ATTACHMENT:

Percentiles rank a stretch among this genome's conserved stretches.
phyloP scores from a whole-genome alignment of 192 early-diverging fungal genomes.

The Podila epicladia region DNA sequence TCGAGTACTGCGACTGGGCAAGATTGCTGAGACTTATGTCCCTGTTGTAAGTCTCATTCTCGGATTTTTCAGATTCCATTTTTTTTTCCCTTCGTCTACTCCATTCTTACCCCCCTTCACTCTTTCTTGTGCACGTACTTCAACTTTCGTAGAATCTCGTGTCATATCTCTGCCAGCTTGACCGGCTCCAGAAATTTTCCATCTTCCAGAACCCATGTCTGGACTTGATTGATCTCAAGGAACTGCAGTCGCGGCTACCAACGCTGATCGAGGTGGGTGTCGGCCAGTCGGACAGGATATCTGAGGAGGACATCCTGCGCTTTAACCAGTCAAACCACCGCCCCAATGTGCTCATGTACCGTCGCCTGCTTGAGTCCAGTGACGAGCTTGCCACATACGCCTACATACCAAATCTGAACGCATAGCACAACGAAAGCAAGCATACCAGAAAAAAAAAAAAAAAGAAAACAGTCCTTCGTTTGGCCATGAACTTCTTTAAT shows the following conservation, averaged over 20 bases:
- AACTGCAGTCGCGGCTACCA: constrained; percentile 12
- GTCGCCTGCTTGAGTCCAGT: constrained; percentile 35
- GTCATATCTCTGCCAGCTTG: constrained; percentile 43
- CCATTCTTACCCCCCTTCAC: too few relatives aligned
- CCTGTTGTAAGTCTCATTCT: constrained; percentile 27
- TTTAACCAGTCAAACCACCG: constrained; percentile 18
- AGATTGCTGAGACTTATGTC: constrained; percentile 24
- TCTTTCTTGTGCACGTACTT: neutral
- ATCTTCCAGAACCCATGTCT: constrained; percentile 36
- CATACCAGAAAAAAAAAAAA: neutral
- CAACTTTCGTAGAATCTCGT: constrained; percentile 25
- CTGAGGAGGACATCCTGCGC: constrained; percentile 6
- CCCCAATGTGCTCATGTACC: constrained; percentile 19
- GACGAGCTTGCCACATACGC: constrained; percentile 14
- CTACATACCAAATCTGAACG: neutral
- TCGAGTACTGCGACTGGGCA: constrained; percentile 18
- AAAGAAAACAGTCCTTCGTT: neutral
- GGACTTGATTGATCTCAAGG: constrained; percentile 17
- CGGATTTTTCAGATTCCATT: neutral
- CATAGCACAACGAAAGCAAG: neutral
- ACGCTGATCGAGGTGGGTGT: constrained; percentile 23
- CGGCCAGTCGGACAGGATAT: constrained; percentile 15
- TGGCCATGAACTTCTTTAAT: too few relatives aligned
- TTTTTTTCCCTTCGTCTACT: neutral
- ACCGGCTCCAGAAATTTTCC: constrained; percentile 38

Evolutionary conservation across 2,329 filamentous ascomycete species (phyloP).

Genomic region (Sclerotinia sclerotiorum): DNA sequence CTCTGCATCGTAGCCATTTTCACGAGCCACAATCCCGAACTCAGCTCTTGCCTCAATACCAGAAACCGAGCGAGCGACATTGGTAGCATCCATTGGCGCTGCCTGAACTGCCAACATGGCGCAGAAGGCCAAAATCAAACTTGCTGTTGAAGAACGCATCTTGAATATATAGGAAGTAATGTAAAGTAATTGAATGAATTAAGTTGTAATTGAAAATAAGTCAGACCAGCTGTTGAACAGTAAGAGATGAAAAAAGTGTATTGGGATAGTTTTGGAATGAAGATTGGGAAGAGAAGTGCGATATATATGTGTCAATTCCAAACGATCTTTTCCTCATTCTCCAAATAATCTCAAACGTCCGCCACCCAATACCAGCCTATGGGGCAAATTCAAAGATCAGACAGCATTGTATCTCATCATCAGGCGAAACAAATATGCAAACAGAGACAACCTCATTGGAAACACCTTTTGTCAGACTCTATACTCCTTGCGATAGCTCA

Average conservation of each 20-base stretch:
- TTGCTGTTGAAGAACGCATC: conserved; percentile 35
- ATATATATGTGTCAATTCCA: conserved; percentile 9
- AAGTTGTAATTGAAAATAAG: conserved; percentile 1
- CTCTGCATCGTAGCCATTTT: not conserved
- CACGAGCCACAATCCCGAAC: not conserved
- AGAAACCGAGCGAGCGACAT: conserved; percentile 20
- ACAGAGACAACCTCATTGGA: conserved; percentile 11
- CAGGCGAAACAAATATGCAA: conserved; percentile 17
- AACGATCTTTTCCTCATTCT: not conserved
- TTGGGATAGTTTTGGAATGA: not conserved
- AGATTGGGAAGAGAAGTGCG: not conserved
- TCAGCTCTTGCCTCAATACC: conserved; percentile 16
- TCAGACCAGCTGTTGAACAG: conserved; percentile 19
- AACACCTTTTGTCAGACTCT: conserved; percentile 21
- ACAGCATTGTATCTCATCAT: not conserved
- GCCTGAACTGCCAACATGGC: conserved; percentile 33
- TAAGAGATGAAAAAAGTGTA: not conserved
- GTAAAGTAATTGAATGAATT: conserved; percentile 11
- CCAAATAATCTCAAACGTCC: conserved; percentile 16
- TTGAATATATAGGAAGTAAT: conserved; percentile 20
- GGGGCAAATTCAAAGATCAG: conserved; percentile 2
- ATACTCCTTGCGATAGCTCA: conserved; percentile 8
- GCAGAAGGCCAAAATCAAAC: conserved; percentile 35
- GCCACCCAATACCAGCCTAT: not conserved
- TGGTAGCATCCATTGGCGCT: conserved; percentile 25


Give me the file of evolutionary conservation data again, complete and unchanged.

Percentiles rank a stretch among this genome's conserved stretches.
phyloP scores from a whole-genome alignment of 192 early-diverging fungal genomes.

The Podila epicladia region DNA sequence TCGAGTACTGCGACTGGGCAAGATTGCTGAGACTTATGTCCCTGTTGTAAGTCTCATTCTCGGATTTTTCAGATTCCATTTTTTTTTCCCTTCGTCTACTCCATTCTTACCCCCCTTCACTCTTTCTTGTGCACGTACTTCAACTTTCGTAGAATCTCGTGTCATATCTCTGCCAGCTTGACCGGCTCCAGAAATTTTCCATCTTCCAGAACCCATGTCTGGACTTGATTGATCTCAAGGAACTGCAGTCGCGGCTACCAACGCTGATCGAGGTGGGTGTCGGCCAGTCGGACAGGATATCTGAGGAGGACATCCTGCGCTTTAACCAGTCAAACCACCGCCCCAATGTGCTCATGTACCGTCGCCTGCTTGAGTCCAGTGACGAGCTTGCCACATACGCCTACATACCAAATCTGAACGCATAGCACAACGAAAGCAAGCATACCAGAAAAAAAAAAAAAAAGAAAACAGTCCTTCGTTTGGCCATGAACTTCTTTAAT shows the following conservation, averaged over 20 bases:
- AACTGCAGTCGCGGCTACCA: constrained; percentile 12
- GTCGCCTGCTTGAGTCCAGT: constrained; percentile 35
- GTCATATCTCTGCCAGCTTG: constrained; percentile 43
- CCATTCTTACCCCCCTTCAC: too few relatives aligned
- CCTGTTGTAAGTCTCATTCT: constrained; percentile 27
- TTTAACCAGTCAAACCACCG: constrained; percentile 18
- AGATTGCTGAGACTTATGTC: constrained; percentile 24
- TCTTTCTTGTGCACGTACTT: neutral
- ATCTTCCAGAACCCATGTCT: constrained; percentile 36
- CATACCAGAAAAAAAAAAAA: neutral
- CAACTTTCGTAGAATCTCGT: constrained; percentile 25
- CTGAGGAGGACATCCTGCGC: constrained; percentile 6
- CCCCAATGTGCTCATGTACC: constrained; percentile 19
- GACGAGCTTGCCACATACGC: constrained; percentile 14
- CTACATACCAAATCTGAACG: neutral
- TCGAGTACTGCGACTGGGCA: constrained; percentile 18
- AAAGAAAACAGTCCTTCGTT: neutral
- GGACTTGATTGATCTCAAGG: constrained; percentile 17
- CGGATTTTTCAGATTCCATT: neutral
- CATAGCACAACGAAAGCAAG: neutral
- ACGCTGATCGAGGTGGGTGT: constrained; percentile 23
- CGGCCAGTCGGACAGGATAT: constrained; percentile 15
- TGGCCATGAACTTCTTTAAT: too few relatives aligned
- TTTTTTTCCCTTCGTCTACT: neutral
- ACCGGCTCCAGAAATTTTCC: constrained; percentile 38

Evolutionary conservation across 2,329 filamentous ascomycete species (phyloP).

Genomic region (Sclerotinia sclerotiorum): DNA sequence CTCTGCATCGTAGCCATTTTCACGAGCCACAATCCCGAACTCAGCTCTTGCCTCAATACCAGAAACCGAGCGAGCGACATTGGTAGCATCCATTGGCGCTGCCTGAACTGCCAACATGGCGCAGAAGGCCAAAATCAAACTTGCTGTTGAAGAACGCATCTTGAATATATAGGAAGTAATGTAAAGTAATTGAATGAATTAAGTTGTAATTGAAAATAAGTCAGACCAGCTGTTGAACAGTAAGAGATGAAAAAAGTGTATTGGGATAGTTTTGGAATGAAGATTGGGAAGAGAAGTGCGATATATATGTGTCAATTCCAAACGATCTTTTCCTCATTCTCCAAATAATCTCAAACGTCCGCCACCCAATACCAGCCTATGGGGCAAATTCAAAGATCAGACAGCATTGTATCTCATCATCAGGCGAAACAAATATGCAAACAGAGACAACCTCATTGGAAACACCTTTTGTCAGACTCTATACTCCTTGCGATAGCTCA

Average conservation of each 20-base stretch:
- TTGCTGTTGAAGAACGCATC: conserved; percentile 35
- ATATATATGTGTCAATTCCA: conserved; percentile 9
- AAGTTGTAATTGAAAATAAG: conserved; percentile 1
- CTCTGCATCGTAGCCATTTT: not conserved
- CACGAGCCACAATCCCGAAC: not conserved
- AGAAACCGAGCGAGCGACAT: conserved; percentile 20
- ACAGAGACAACCTCATTGGA: conserved; percentile 11
- CAGGCGAAACAAATATGCAA: conserved; percentile 17
- AACGATCTTTTCCTCATTCT: not conserved
- TTGGGATAGTTTTGGAATGA: not conserved
- AGATTGGGAAGAGAAGTGCG: not conserved
- TCAGCTCTTGCCTCAATACC: conserved; percentile 16
- TCAGACCAGCTGTTGAACAG: conserved; percentile 19
- AACACCTTTTGTCAGACTCT: conserved; percentile 21
- ACAGCATTGTATCTCATCAT: not conserved
- GCCTGAACTGCCAACATGGC: conserved; percentile 33
- TAAGAGATGAAAAAAGTGTA: not conserved
- GTAAAGTAATTGAATGAATT: conserved; percentile 11
- CCAAATAATCTCAAACGTCC: conserved; percentile 16
- TTGAATATATAGGAAGTAAT: conserved; percentile 20
- GGGGCAAATTCAAAGATCAG: conserved; percentile 2
- ATACTCCTTGCGATAGCTCA: conserved; percentile 8
- GCAGAAGGCCAAAATCAAAC: conserved; percentile 35
- GCCACCCAATACCAGCCTAT: not conserved
- TGGTAGCATCCATTGGCGCT: conserved; percentile 25